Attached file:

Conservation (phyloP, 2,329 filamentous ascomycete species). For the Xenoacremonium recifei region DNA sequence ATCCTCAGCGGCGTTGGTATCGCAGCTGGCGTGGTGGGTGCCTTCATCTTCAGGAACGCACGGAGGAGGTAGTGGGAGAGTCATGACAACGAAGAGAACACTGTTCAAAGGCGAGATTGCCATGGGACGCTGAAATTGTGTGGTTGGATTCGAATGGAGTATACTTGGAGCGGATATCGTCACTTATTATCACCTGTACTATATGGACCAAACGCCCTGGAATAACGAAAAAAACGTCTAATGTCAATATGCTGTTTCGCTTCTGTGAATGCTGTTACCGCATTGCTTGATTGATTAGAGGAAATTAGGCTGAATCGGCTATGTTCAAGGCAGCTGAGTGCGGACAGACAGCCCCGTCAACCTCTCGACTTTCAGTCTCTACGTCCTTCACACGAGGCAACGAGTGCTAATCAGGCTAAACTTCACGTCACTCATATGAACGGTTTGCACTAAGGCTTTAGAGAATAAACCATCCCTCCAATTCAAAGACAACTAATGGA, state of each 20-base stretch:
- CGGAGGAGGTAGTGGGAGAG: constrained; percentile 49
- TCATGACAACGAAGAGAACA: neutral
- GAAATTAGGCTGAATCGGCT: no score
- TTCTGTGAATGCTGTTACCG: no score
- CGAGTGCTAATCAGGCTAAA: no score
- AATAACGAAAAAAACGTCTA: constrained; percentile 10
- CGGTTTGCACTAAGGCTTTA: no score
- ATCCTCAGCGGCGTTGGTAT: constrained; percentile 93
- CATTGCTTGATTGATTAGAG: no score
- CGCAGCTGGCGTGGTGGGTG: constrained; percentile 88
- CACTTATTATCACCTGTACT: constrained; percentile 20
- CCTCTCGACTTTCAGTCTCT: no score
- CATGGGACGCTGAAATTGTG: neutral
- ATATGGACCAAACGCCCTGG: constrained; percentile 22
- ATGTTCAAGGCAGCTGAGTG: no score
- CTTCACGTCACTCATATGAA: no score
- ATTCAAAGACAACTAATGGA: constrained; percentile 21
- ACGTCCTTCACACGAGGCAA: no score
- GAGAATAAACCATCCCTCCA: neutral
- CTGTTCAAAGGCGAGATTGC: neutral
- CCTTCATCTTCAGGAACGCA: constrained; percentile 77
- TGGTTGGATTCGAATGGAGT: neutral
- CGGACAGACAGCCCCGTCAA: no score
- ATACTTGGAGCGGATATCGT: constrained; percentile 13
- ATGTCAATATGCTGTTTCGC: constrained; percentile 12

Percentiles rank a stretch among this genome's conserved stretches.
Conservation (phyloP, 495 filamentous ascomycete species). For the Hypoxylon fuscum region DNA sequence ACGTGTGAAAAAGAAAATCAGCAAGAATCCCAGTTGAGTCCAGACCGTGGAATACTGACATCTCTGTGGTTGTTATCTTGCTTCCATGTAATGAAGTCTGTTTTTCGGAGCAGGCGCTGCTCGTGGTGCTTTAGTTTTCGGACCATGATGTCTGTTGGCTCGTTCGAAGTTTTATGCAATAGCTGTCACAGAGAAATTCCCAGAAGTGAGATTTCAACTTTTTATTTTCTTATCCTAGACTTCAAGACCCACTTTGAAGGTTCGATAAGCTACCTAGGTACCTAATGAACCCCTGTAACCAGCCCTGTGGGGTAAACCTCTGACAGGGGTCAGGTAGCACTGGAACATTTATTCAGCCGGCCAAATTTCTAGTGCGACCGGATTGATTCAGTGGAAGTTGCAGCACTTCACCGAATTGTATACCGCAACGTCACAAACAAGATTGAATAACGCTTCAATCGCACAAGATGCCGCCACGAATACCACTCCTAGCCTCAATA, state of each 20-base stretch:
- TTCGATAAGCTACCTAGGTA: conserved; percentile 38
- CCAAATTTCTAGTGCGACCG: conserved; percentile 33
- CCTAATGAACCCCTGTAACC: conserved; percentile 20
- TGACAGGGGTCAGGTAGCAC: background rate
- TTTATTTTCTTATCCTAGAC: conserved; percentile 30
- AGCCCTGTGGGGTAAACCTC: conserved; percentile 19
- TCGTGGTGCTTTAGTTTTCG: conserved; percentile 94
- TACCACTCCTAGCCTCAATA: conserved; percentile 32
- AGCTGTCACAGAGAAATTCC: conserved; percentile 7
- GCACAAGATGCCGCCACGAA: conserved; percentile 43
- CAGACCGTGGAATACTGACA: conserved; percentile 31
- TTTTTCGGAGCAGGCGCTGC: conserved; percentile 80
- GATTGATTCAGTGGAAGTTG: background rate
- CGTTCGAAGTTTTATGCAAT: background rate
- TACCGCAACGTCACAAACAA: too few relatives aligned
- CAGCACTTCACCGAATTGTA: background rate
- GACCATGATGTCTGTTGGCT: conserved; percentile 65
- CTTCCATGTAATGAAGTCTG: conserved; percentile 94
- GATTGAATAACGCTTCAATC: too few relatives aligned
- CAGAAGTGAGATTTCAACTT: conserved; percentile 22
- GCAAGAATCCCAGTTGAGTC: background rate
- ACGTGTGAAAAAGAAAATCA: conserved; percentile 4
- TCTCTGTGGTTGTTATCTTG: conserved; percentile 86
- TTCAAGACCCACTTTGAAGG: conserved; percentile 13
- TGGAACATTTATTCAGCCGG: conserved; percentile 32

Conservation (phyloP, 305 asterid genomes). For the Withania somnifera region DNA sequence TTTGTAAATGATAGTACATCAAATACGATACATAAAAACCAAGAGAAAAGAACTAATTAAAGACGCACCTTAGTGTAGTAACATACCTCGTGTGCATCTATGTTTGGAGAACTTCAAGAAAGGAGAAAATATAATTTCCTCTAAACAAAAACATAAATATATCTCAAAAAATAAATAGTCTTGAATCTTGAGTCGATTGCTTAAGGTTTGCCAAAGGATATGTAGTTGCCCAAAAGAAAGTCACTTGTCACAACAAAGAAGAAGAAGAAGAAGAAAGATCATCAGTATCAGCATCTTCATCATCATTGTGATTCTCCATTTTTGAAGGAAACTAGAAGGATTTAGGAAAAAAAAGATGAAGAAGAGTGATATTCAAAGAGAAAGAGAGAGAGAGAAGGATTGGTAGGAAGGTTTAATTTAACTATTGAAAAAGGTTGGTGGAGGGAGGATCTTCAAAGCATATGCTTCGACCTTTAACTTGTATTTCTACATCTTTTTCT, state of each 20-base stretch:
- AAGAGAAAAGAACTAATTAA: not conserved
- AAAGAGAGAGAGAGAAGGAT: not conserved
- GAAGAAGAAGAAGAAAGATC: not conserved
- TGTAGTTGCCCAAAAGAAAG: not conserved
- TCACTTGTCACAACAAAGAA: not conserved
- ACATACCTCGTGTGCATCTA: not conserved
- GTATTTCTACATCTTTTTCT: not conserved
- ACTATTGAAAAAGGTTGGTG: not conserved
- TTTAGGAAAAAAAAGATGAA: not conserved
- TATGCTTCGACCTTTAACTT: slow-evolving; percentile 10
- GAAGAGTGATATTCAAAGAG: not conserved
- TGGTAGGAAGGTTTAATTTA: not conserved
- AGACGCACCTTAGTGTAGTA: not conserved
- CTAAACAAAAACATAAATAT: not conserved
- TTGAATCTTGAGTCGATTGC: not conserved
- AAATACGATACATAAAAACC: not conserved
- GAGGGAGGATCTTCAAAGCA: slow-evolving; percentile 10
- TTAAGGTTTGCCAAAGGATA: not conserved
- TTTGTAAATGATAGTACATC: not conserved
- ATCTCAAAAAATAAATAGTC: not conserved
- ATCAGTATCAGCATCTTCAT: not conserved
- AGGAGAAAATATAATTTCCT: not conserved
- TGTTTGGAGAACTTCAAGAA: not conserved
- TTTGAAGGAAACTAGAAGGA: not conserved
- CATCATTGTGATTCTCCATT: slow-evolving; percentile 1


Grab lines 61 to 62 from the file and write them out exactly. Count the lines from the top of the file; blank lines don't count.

- GTATTTCTACATCTTTTTCT: not conserved
- ACTATTGAAAAAGGTTGGTG: not conserved